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Arts & Entertainment

Celebrating the Fourth

No car? No problem

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t_fireworks.jpg

Photo by Dick Taffe

Easily the biggest social and cultural event in the city each year, the Boston Pops Fireworks Spectacular draws hundreds of thousands from all over the city and around the world. Now in its 38th year, the event is considered the nation’s premier Fourth of July celebration. Held at the DCR Hatch Memorial Shell along Storrow Drive, the Spectacular is just that—a world-class concert followed by breathtaking fireworks, some reaching 1,500 feet into the sky.

Prefer to avoid the jam-packed Esplanade? We’ve got several other festive alternatives. And remember, the T is free after 10:30 p.m. on Monday.

Boston Pops Fireworks Spectacular
Hatch Shell on the Esplanade, Boston

The free concert begins at 8:30 p.m., but people begin staking out blanket space as early as 9 a.m., so you’ll want to get there early to secure a decent seat. Suggestions on where to sit and what to bring are here. This year’s concert will be hosted by Emmy-winning actor Michael Chiklis (CFA’86). Conductor Keith Lockhart will lead the Boston Pops Esplanade Orchestra. Special guest performers include Broadway veteran Norm Lewis and country music star Martina McBride. The fireworks displaybegins immediately following the concert, at approximately 10:30 p.m.

If you want to avoid the crowds, consider heading over to Cambridge to catch the show. Speakers will be set up along Memorial Drive, between Mass Ave and the Harvard boathouse so that visitors can hear the concert.

To get to the Hatch Shell, take the MBTA Red Line train to the Charles/MGH stop, or take any Green Line trolley to the Arlington Street stop. To get to the Charles River, take the Red Line to either the  Kendall or Central Square stations.

Boston Harborfest

Every year, Boston hosts a six-day festival with more than 200 activities leading up to the Boston Pops Fireworks Spectacular. Events include a reenactment of the Boston Tea Party ($42 for adults, $35 for children) and the annual USS Constitution Museum Turn Around Luncheon Cruise ($75 per person).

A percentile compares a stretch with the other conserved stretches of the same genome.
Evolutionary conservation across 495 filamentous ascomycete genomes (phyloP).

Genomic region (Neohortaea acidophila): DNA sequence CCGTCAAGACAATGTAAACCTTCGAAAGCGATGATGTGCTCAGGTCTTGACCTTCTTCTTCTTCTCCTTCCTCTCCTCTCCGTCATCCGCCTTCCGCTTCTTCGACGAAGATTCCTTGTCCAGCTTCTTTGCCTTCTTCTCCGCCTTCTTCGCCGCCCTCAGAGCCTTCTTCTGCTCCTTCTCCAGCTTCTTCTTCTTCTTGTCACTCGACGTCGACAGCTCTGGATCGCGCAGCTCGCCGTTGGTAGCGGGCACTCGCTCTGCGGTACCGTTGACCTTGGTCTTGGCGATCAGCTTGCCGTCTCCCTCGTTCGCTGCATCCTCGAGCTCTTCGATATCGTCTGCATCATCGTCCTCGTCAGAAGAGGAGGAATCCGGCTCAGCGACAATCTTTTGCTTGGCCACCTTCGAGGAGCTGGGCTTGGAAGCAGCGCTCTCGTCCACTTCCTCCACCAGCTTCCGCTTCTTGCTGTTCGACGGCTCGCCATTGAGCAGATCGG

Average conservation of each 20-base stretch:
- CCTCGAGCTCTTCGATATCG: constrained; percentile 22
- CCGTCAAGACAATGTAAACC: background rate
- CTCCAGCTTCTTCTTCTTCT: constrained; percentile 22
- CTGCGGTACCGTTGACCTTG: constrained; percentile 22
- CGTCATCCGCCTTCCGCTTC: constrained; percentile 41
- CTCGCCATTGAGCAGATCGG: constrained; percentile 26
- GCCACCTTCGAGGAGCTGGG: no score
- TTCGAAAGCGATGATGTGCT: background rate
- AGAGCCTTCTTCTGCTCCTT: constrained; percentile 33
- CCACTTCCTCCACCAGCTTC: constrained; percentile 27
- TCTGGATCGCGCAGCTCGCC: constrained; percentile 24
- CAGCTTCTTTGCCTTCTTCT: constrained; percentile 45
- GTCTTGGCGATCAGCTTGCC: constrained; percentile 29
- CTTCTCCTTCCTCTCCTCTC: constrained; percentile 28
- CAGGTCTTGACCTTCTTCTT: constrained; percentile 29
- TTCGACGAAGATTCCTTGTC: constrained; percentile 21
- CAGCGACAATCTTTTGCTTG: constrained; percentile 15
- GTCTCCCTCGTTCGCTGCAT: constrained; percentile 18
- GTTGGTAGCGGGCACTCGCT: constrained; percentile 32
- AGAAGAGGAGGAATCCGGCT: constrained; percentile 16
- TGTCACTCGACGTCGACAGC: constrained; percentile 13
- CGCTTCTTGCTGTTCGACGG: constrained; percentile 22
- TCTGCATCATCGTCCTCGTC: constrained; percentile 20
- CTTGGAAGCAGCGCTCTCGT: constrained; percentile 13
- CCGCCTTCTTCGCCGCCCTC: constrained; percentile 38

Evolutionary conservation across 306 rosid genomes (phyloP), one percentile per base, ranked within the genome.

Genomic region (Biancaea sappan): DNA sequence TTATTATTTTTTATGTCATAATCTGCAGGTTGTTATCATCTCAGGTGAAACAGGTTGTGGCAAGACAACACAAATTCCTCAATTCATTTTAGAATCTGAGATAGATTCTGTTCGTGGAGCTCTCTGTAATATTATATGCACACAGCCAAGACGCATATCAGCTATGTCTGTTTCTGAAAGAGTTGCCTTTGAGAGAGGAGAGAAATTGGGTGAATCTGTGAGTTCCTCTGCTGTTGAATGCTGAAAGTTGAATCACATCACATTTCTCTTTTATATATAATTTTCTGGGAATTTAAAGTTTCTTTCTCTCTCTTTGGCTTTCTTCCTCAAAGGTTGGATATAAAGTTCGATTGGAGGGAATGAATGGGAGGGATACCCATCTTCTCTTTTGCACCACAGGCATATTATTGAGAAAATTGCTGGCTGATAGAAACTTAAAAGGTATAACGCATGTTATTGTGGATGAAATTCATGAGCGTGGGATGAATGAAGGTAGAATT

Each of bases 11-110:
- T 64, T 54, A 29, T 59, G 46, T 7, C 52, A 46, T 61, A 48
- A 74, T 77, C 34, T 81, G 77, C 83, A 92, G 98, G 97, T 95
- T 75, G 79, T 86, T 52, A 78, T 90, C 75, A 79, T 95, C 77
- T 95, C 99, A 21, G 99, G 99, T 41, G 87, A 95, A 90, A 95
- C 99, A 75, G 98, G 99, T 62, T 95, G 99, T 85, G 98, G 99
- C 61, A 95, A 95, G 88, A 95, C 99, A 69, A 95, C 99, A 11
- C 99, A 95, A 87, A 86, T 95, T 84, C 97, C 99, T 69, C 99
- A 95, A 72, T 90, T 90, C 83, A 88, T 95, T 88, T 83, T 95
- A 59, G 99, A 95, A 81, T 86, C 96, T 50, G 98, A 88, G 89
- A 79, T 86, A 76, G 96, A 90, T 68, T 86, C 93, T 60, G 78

The Boston Tea Party reenactment invites visitors to relive the historic event. You can throw tea into the harbor, attend a town hall meeting, and sail around Boston Harbor aboard a Tall Ship, the 125-foot gaff-rigged Liberty Clipper.

During the USS Constitution luncheon cruise, attendees can watch from one of two vessels as Old Ironsides, the world’s oldest commissioned warship,  makes its yearly pilgrimage to Castle Island and fires off a 21-gun salute. You can either board the Majesty from Long Wharf or the Frederick L. Nolan, Jr., from the Charlestown Navy Yard. The cost includes lunch, narration by a historian from the USS Constitution Museum, and music by the Middlesex Fife and Drum Corps. The cruise runs from 10:30 a.m. to 1:30 p.m.

To get to the Chalestown Navy Yard, take any MBTA Green Line trolley to North Station. As you leave North Station, turn left and walk about two blocks to North Washington Street. Cross the street, turn left, and walk over the Charlestown Bridge. Go right at Chelsea Street and right at Joiner Street. into the Charlestown Navy Yard. To reach Long Wharf, take the Blue Line to the Aquarium stop.

One of Harborfest’s most popular Fourth of July attractions is the Liberty Fleet’s Tall Ship Fireworks Sail, a cruise and cookout. Though pricey ($125), the event offers one of the best places to see the Pops concert and view the fireworks display.

For the Tall Ship Fireworks Sail (which also hosts the Boston Tea Reenactment), take the Green Line to Government Center. Transfer to the the Blue Line outbound and get off at the Aquarium stop.

Top of the Hub
Prudential Center, 800 Boylston St., Boston

If you’ve got really deep pockets and are 21 or older, you may want to splurge on this annual five-course dinner held 52 stories above the city in one of Boston’s most famous skyscrapers, the Prudential Center. The event, which kicks off with hors d’oeuvres at 7 p.m., offers partygoers a bird’s-eye view of the fireworks. Diners can listen to a live simulcast of the Pops concert during the meal.  A cash bar is available, and the dress code is business casual. Reservations are required.. For more information or to make reservations, call 617-536-1775.

To get to the Prudential Center, take the Green Line to the Copley Square stop and walk down St. James Street toward Dartmouth Street.

Albemarle Field
225 Nevada St., Newton, Mass.

Don’t have $200 to spend for a  Fourth of July dinner? Don’t worry. For a lot less, you can travel to Albemarle Field in Newton for an all-day celebration featuring amusement park rides, food, live music, and an open-air market. Admission to the field is free. Newton resident Tony Gentile, the self-proclaimed “master of fireworks,” will strut  his stuff with a display beginning at 9 p.m.

To get to Albemarle Field, take the 57 bus toward Watertown Yard and transfer to the 556 bus at Washington Street. Get off at Walnut Street. Albemarle Field is a five-minute walk from there.

Robbins Farm
1 Eastern Ave., Arlington, Mass.

Also known as Skyline Park, Robbins Farm offers a spectacular view of Boston. The park hosts a free day-long event each  Fourth of July,  featuring live music, refreshments, and a giant screen to watch a live broadcast of the Boston Pops concert. Bring a picnic blanket, sunscreen, and mosquito repellant.

To get to Robbins Farm, take any MBTA Green Line trolley to Park Street and transfer to the Red Line outbound to Alewife station. Take the 62 bus from Alewife to Park Circle. Robbins Farm is a couple of blocks down Eastern Ave.

John Fichera can be reached at jifchera@bu.edu.

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